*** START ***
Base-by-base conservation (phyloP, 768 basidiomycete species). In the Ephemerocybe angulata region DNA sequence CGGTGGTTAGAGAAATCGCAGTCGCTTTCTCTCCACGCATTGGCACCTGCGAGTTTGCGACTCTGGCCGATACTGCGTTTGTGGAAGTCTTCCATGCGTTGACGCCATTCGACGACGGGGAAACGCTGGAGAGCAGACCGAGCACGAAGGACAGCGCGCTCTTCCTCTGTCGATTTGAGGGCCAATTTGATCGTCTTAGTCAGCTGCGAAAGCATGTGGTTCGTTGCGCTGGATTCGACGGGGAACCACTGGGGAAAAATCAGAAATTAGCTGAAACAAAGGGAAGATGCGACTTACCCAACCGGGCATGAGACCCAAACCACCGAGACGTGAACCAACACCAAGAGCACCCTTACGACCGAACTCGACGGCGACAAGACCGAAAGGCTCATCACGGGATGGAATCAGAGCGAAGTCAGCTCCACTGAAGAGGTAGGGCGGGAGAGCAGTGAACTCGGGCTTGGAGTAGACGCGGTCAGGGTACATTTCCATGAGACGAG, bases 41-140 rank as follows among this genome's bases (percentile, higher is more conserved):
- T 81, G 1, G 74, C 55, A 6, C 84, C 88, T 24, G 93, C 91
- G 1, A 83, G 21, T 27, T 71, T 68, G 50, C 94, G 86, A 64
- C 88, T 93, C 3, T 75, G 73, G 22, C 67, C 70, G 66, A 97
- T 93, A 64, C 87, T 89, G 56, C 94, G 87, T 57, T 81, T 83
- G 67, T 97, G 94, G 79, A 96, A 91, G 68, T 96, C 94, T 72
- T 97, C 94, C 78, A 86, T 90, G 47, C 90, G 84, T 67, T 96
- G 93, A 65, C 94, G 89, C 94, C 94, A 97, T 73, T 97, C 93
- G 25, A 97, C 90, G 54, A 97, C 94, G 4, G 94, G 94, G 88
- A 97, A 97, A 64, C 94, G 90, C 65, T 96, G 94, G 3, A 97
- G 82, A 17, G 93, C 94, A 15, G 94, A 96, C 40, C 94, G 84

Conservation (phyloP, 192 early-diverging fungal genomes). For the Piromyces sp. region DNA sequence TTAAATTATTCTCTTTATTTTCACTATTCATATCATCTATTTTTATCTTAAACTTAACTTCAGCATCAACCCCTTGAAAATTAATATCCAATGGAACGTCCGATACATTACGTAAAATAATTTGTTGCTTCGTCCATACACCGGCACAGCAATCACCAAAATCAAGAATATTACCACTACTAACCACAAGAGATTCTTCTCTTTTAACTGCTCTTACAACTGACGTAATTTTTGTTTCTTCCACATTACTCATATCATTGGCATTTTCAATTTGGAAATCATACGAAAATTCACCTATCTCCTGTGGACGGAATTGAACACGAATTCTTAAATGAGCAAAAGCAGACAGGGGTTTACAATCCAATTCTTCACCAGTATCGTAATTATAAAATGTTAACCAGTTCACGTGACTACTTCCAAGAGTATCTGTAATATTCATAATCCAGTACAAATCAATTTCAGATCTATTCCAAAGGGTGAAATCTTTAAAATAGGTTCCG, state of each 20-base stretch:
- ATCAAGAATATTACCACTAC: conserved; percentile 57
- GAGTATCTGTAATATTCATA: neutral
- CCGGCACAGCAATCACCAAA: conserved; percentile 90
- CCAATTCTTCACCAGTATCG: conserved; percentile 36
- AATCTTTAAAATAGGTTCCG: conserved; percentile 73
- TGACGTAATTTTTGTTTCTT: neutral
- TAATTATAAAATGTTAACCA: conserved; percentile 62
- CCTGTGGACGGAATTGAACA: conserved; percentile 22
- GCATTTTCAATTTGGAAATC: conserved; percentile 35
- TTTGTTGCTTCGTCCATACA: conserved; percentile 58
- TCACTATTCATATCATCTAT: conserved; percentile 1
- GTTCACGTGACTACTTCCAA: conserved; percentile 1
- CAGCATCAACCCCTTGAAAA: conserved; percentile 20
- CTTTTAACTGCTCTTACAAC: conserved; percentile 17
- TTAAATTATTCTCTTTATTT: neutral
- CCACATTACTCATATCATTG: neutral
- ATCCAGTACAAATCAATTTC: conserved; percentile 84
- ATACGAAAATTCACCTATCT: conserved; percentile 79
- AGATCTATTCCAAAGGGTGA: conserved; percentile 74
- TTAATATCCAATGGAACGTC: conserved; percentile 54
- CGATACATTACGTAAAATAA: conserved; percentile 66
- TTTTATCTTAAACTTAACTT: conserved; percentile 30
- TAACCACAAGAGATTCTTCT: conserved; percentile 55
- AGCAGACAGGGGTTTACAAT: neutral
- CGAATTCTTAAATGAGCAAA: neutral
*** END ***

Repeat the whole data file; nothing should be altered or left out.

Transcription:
Base-by-base conservation (phyloP, 768 basidiomycete species). In the Ephemerocybe angulata region DNA sequence CGGTGGTTAGAGAAATCGCAGTCGCTTTCTCTCCACGCATTGGCACCTGCGAGTTTGCGACTCTGGCCGATACTGCGTTTGTGGAAGTCTTCCATGCGTTGACGCCATTCGACGACGGGGAAACGCTGGAGAGCAGACCGAGCACGAAGGACAGCGCGCTCTTCCTCTGTCGATTTGAGGGCCAATTTGATCGTCTTAGTCAGCTGCGAAAGCATGTGGTTCGTTGCGCTGGATTCGACGGGGAACCACTGGGGAAAAATCAGAAATTAGCTGAAACAAAGGGAAGATGCGACTTACCCAACCGGGCATGAGACCCAAACCACCGAGACGTGAACCAACACCAAGAGCACCCTTACGACCGAACTCGACGGCGACAAGACCGAAAGGCTCATCACGGGATGGAATCAGAGCGAAGTCAGCTCCACTGAAGAGGTAGGGCGGGAGAGCAGTGAACTCGGGCTTGGAGTAGACGCGGTCAGGGTACATTTCCATGAGACGAG, bases 41-140 rank as follows among this genome's bases (percentile, higher is more conserved):
- T 81, G 1, G 74, C 55, A 6, C 84, C 88, T 24, G 93, C 91
- G 1, A 83, G 21, T 27, T 71, T 68, G 50, C 94, G 86, A 64
- C 88, T 93, C 3, T 75, G 73, G 22, C 67, C 70, G 66, A 97
- T 93, A 64, C 87, T 89, G 56, C 94, G 87, T 57, T 81, T 83
- G 67, T 97, G 94, G 79, A 96, A 91, G 68, T 96, C 94, T 72
- T 97, C 94, C 78, A 86, T 90, G 47, C 90, G 84, T 67, T 96
- G 93, A 65, C 94, G 89, C 94, C 94, A 97, T 73, T 97, C 93
- G 25, A 97, C 90, G 54, A 97, C 94, G 4, G 94, G 94, G 88
- A 97, A 97, A 64, C 94, G 90, C 65, T 96, G 94, G 3, A 97
- G 82, A 17, G 93, C 94, A 15, G 94, A 96, C 40, C 94, G 84

Conservation (phyloP, 192 early-diverging fungal genomes). For the Piromyces sp. region DNA sequence TTAAATTATTCTCTTTATTTTCACTATTCATATCATCTATTTTTATCTTAAACTTAACTTCAGCATCAACCCCTTGAAAATTAATATCCAATGGAACGTCCGATACATTACGTAAAATAATTTGTTGCTTCGTCCATACACCGGCACAGCAATCACCAAAATCAAGAATATTACCACTACTAACCACAAGAGATTCTTCTCTTTTAACTGCTCTTACAACTGACGTAATTTTTGTTTCTTCCACATTACTCATATCATTGGCATTTTCAATTTGGAAATCATACGAAAATTCACCTATCTCCTGTGGACGGAATTGAACACGAATTCTTAAATGAGCAAAAGCAGACAGGGGTTTACAATCCAATTCTTCACCAGTATCGTAATTATAAAATGTTAACCAGTTCACGTGACTACTTCCAAGAGTATCTGTAATATTCATAATCCAGTACAAATCAATTTCAGATCTATTCCAAAGGGTGAAATCTTTAAAATAGGTTCCG, state of each 20-base stretch:
- ATCAAGAATATTACCACTAC: conserved; percentile 57
- GAGTATCTGTAATATTCATA: neutral
- CCGGCACAGCAATCACCAAA: conserved; percentile 90
- CCAATTCTTCACCAGTATCG: conserved; percentile 36
- AATCTTTAAAATAGGTTCCG: conserved; percentile 73
- TGACGTAATTTTTGTTTCTT: neutral
- TAATTATAAAATGTTAACCA: conserved; percentile 62
- CCTGTGGACGGAATTGAACA: conserved; percentile 22
- GCATTTTCAATTTGGAAATC: conserved; percentile 35
- TTTGTTGCTTCGTCCATACA: conserved; percentile 58
- TCACTATTCATATCATCTAT: conserved; percentile 1
- GTTCACGTGACTACTTCCAA: conserved; percentile 1
- CAGCATCAACCCCTTGAAAA: conserved; percentile 20
- CTTTTAACTGCTCTTACAAC: conserved; percentile 17
- TTAAATTATTCTCTTTATTT: neutral
- CCACATTACTCATATCATTG: neutral
- ATCCAGTACAAATCAATTTC: conserved; percentile 84
- ATACGAAAATTCACCTATCT: conserved; percentile 79
- AGATCTATTCCAAAGGGTGA: conserved; percentile 74
- TTAATATCCAATGGAACGTC: conserved; percentile 54
- CGATACATTACGTAAAATAA: conserved; percentile 66
- TTTTATCTTAAACTTAACTT: conserved; percentile 30
- TAACCACAAGAGATTCTTCT: conserved; percentile 55
- AGCAGACAGGGGTTTACAAT: neutral
- CGAATTCTTAAATGAGCAAA: neutral